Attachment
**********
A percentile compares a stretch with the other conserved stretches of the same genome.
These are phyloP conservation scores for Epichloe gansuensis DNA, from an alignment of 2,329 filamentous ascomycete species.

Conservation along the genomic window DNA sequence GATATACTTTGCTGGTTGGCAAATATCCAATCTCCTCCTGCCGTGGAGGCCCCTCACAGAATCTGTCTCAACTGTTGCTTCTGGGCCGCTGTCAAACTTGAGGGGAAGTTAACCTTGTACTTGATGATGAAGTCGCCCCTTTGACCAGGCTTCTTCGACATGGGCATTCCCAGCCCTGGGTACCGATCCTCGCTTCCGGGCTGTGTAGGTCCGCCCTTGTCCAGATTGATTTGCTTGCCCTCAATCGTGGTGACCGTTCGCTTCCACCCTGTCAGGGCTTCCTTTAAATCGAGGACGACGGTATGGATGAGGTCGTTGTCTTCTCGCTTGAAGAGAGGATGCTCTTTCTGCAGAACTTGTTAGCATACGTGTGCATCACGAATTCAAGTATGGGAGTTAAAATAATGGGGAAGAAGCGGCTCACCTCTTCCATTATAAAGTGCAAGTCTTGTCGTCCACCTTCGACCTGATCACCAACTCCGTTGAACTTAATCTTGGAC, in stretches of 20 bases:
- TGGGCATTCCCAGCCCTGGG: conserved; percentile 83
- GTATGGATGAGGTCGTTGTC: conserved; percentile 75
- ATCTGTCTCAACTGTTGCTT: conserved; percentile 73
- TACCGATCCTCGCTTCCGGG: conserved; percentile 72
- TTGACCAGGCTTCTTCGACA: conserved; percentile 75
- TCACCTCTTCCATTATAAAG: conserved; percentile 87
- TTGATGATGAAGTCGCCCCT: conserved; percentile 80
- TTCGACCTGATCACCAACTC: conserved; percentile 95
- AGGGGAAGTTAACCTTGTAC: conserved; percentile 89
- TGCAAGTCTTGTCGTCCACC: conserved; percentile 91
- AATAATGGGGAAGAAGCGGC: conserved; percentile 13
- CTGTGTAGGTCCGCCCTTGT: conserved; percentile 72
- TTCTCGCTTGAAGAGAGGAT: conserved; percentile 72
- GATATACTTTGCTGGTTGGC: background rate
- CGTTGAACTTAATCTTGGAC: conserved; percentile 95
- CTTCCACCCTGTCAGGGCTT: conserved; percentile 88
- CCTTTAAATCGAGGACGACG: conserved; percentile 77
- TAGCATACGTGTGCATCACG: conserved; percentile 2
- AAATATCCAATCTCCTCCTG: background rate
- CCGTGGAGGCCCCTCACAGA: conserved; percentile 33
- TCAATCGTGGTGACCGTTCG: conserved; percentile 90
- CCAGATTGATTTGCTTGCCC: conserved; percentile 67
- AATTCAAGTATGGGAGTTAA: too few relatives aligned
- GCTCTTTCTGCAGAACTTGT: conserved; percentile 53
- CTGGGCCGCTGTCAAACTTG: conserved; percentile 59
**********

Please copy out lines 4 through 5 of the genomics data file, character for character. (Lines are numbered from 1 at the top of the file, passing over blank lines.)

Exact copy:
- TGGGCATTCCCAGCCCTGGG: conserved; percentile 83
- GTATGGATGAGGTCGTTGTC: conserved; percentile 75